We spent six nights in Condessa, and it was our favorite neighborhood to walk around in, and where we found parks and playgrounds that we visited over and over. This is also closest to Chapultepec Park, and seemed slightly more affordable than Roma and Coyoacan.

Walking in the Condessa neighborhood of Mexico City.


Roma was where we wrapped up our three weeks in Mexico. This is Condessa’s neighbor, and we stayed here for five nights. It was a bit of a longer walk to Chapultepec, and to the beloved parks we had found while staying in Condessa but still had the quiet and tree-lined streets that felt like an oasis in the city.


Coyoacan is in the same area as Roma and Condessa. It was in the line up when we were deciding where to stay but we did not end up staying in this neighborhood. It is an artsy area and seems to have many beautiful outdoors spaces.

Getting Around Mexico City for Outdoorsy Families

Walking Around the City

Walking was our main form of transportation around Mexico City and it was made easier by staying in neighborhoods that were pleasant to walk in and close to Chapultepec Park, where we spent time almost every day.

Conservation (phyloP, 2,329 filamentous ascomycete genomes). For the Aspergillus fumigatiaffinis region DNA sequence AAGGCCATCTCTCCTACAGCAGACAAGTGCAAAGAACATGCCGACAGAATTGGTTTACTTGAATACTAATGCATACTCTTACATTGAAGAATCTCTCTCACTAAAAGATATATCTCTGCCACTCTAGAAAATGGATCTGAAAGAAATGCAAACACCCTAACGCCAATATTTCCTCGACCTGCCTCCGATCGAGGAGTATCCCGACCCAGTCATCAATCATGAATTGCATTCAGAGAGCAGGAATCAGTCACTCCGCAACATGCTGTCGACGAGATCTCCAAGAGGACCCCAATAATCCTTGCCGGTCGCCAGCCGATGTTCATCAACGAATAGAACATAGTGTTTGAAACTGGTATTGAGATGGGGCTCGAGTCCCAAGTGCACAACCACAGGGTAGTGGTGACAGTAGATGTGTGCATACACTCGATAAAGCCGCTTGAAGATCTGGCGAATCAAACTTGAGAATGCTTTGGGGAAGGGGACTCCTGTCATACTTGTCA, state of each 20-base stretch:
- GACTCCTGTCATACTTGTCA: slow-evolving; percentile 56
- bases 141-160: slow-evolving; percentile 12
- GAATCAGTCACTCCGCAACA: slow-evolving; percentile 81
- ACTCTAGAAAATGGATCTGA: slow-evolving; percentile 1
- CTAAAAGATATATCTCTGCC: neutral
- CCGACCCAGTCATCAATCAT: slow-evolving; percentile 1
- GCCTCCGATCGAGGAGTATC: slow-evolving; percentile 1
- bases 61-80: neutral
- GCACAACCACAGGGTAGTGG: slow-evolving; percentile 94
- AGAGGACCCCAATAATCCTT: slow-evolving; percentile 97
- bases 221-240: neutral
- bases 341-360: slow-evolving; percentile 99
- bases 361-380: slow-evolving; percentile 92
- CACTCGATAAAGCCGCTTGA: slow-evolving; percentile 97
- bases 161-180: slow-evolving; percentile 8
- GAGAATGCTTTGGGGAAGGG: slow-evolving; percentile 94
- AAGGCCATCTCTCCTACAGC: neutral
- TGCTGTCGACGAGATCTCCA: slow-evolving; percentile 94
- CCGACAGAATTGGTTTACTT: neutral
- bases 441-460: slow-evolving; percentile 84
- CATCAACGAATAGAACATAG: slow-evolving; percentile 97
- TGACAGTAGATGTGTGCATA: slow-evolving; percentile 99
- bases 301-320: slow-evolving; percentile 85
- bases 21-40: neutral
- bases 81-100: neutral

We did not bring a stroller on our trip. We carried our 16 month old in the Ergo, and our 3-almost 4- year old walked. A Trail Magik Kid Carrier would have come in handy for him a couple of times.

Using an Ergo Baby Omni 360 carrier to carry our 16-month-old in Mexico City.

Biking Around the city

Every Sunday tourists and locals can enjoy Mexico City’s cicolovia, where an area of the city closes to cars and is only open to pedestrians, including bicyclists. Tourists can check into renting bikes from the city’s bike-sharing system EcoBici, borrow a bike along the route, or find a bike shop near the route to rent from.

As there is generally a lot of vehicles on the streets in Mexico City, taking advantage of this Sunday car-free time for a ride might be the most relaxing and safest way to enjoy biking in Mexico City with kids.